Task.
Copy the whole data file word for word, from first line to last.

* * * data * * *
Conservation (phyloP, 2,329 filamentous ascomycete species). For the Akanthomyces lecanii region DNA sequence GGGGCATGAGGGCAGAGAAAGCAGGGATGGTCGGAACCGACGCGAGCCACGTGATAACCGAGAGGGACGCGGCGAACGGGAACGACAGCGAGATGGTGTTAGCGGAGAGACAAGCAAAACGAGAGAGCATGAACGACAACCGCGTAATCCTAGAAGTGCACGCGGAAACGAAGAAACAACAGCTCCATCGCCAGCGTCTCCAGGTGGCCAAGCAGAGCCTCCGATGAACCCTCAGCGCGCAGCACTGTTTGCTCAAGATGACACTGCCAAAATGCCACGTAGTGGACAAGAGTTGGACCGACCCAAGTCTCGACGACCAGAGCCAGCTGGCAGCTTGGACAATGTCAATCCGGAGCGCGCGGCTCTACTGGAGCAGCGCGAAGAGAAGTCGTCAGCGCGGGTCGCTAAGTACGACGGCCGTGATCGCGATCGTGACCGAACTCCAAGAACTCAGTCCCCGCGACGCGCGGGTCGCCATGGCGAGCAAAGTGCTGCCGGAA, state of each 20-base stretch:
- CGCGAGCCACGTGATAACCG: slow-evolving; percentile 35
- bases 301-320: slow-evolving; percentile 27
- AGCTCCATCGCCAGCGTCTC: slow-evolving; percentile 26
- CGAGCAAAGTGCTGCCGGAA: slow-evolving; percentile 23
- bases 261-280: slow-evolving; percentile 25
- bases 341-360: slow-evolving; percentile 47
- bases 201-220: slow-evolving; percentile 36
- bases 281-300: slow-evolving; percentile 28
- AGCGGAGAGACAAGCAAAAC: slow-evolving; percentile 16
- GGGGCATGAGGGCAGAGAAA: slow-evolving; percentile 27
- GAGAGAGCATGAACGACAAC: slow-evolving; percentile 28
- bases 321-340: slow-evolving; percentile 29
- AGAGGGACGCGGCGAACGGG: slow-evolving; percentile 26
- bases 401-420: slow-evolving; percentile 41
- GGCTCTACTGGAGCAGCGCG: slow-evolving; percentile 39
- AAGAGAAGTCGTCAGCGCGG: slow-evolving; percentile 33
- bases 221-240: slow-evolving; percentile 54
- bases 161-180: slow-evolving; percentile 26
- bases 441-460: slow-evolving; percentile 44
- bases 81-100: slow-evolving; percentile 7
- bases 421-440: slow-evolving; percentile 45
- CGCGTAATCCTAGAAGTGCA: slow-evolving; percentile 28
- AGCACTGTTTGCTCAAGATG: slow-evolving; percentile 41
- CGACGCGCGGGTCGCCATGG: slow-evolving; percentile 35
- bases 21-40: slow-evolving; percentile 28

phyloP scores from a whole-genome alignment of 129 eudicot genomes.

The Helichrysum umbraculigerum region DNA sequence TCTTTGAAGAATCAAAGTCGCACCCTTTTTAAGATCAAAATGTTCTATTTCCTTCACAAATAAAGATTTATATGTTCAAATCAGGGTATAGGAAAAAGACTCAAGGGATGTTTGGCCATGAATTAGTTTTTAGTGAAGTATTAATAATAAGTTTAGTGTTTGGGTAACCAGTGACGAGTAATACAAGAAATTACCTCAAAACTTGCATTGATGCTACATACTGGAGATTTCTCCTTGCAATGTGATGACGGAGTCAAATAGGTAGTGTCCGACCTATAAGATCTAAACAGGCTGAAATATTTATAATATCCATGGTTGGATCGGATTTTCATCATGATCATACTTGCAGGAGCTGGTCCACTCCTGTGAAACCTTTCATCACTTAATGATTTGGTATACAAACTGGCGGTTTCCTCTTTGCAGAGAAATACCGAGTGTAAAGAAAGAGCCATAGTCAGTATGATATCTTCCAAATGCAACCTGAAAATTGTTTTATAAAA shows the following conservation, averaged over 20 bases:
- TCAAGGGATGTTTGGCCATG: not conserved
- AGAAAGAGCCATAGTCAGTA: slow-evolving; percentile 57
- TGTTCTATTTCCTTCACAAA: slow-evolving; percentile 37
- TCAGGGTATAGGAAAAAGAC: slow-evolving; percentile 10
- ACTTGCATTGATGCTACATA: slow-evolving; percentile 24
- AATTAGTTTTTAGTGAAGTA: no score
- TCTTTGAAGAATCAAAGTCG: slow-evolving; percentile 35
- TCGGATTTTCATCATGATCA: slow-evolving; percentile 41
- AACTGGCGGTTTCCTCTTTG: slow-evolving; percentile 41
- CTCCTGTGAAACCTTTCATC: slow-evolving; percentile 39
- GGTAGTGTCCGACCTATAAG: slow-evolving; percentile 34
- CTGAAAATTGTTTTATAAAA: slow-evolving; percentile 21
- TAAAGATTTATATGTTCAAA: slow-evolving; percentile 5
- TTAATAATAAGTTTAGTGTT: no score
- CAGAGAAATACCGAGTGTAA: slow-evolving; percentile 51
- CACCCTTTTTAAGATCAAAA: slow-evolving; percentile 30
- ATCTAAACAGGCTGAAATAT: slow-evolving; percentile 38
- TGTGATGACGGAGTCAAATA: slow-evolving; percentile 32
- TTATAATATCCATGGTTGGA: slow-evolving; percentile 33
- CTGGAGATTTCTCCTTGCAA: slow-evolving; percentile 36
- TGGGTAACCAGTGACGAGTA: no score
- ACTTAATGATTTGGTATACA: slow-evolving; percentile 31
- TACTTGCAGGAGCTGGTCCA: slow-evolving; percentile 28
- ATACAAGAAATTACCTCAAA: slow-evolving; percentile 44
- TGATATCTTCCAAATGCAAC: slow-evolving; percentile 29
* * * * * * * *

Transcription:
Conservation (phyloP, 2,329 filamentous ascomycete species). For the Akanthomyces lecanii region DNA sequence GGGGCATGAGGGCAGAGAAAGCAGGGATGGTCGGAACCGACGCGAGCCACGTGATAACCGAGAGGGACGCGGCGAACGGGAACGACAGCGAGATGGTGTTAGCGGAGAGACAAGCAAAACGAGAGAGCATGAACGACAACCGCGTAATCCTAGAAGTGCACGCGGAAACGAAGAAACAACAGCTCCATCGCCAGCGTCTCCAGGTGGCCAAGCAGAGCCTCCGATGAACCCTCAGCGCGCAGCACTGTTTGCTCAAGATGACACTGCCAAAATGCCACGTAGTGGACAAGAGTTGGACCGACCCAAGTCTCGACGACCAGAGCCAGCTGGCAGCTTGGACAATGTCAATCCGGAGCGCGCGGCTCTACTGGAGCAGCGCGAAGAGAAGTCGTCAGCGCGGGTCGCTAAGTACGACGGCCGTGATCGCGATCGTGACCGAACTCCAAGAACTCAGTCCCCGCGACGCGCGGGTCGCCATGGCGAGCAAAGTGCTGCCGGAA, state of each 20-base stretch:
- CGCGAGCCACGTGATAACCG: slow-evolving; percentile 35
- bases 301-320: slow-evolving; percentile 27
- AGCTCCATCGCCAGCGTCTC: slow-evolving; percentile 26
- CGAGCAAAGTGCTGCCGGAA: slow-evolving; percentile 23
- bases 261-280: slow-evolving; percentile 25
- bases 341-360: slow-evolving; percentile 47
- bases 201-220: slow-evolving; percentile 36
- bases 281-300: slow-evolving; percentile 28
- AGCGGAGAGACAAGCAAAAC: slow-evolving; percentile 16
- GGGGCATGAGGGCAGAGAAA: slow-evolving; percentile 27
- GAGAGAGCATGAACGACAAC: slow-evolving; percentile 28
- bases 321-340: slow-evolving; percentile 29
- AGAGGGACGCGGCGAACGGG: slow-evolving; percentile 26
- bases 401-420: slow-evolving; percentile 41
- GGCTCTACTGGAGCAGCGCG: slow-evolving; percentile 39
- AAGAGAAGTCGTCAGCGCGG: slow-evolving; percentile 33
- bases 221-240: slow-evolving; percentile 54
- bases 161-180: slow-evolving; percentile 26
- bases 441-460: slow-evolving; percentile 44
- bases 81-100: slow-evolving; percentile 7
- bases 421-440: slow-evolving; percentile 45
- CGCGTAATCCTAGAAGTGCA: slow-evolving; percentile 28
- AGCACTGTTTGCTCAAGATG: slow-evolving; percentile 41
- CGACGCGCGGGTCGCCATGG: slow-evolving; percentile 35
- bases 21-40: slow-evolving; percentile 28

phyloP scores from a whole-genome alignment of 129 eudicot genomes.

The Helichrysum umbraculigerum region DNA sequence TCTTTGAAGAATCAAAGTCGCACCCTTTTTAAGATCAAAATGTTCTATTTCCTTCACAAATAAAGATTTATATGTTCAAATCAGGGTATAGGAAAAAGACTCAAGGGATGTTTGGCCATGAATTAGTTTTTAGTGAAGTATTAATAATAAGTTTAGTGTTTGGGTAACCAGTGACGAGTAATACAAGAAATTACCTCAAAACTTGCATTGATGCTACATACTGGAGATTTCTCCTTGCAATGTGATGACGGAGTCAAATAGGTAGTGTCCGACCTATAAGATCTAAACAGGCTGAAATATTTATAATATCCATGGTTGGATCGGATTTTCATCATGATCATACTTGCAGGAGCTGGTCCACTCCTGTGAAACCTTTCATCACTTAATGATTTGGTATACAAACTGGCGGTTTCCTCTTTGCAGAGAAATACCGAGTGTAAAGAAAGAGCCATAGTCAGTATGATATCTTCCAAATGCAACCTGAAAATTGTTTTATAAAA shows the following conservation, averaged over 20 bases:
- TCAAGGGATGTTTGGCCATG: not conserved
- AGAAAGAGCCATAGTCAGTA: slow-evolving; percentile 57
- TGTTCTATTTCCTTCACAAA: slow-evolving; percentile 37
- TCAGGGTATAGGAAAAAGAC: slow-evolving; percentile 10
- ACTTGCATTGATGCTACATA: slow-evolving; percentile 24
- AATTAGTTTTTAGTGAAGTA: no score
- TCTTTGAAGAATCAAAGTCG: slow-evolving; percentile 35
- TCGGATTTTCATCATGATCA: slow-evolving; percentile 41
- AACTGGCGGTTTCCTCTTTG: slow-evolving; percentile 41
- CTCCTGTGAAACCTTTCATC: slow-evolving; percentile 39
- GGTAGTGTCCGACCTATAAG: slow-evolving; percentile 34
- CTGAAAATTGTTTTATAAAA: slow-evolving; percentile 21
- TAAAGATTTATATGTTCAAA: slow-evolving; percentile 5
- TTAATAATAAGTTTAGTGTT: no score
- CAGAGAAATACCGAGTGTAA: slow-evolving; percentile 51
- CACCCTTTTTAAGATCAAAA: slow-evolving; percentile 30
- ATCTAAACAGGCTGAAATAT: slow-evolving; percentile 38
- TGTGATGACGGAGTCAAATA: slow-evolving; percentile 32
- TTATAATATCCATGGTTGGA: slow-evolving; percentile 33
- CTGGAGATTTCTCCTTGCAA: slow-evolving; percentile 36
- TGGGTAACCAGTGACGAGTA: no score
- ACTTAATGATTTGGTATACA: slow-evolving; percentile 31
- TACTTGCAGGAGCTGGTCCA: slow-evolving; percentile 28
- ATACAAGAAATTACCTCAAA: slow-evolving; percentile 44
- TGATATCTTCCAAATGCAAC: slow-evolving; percentile 29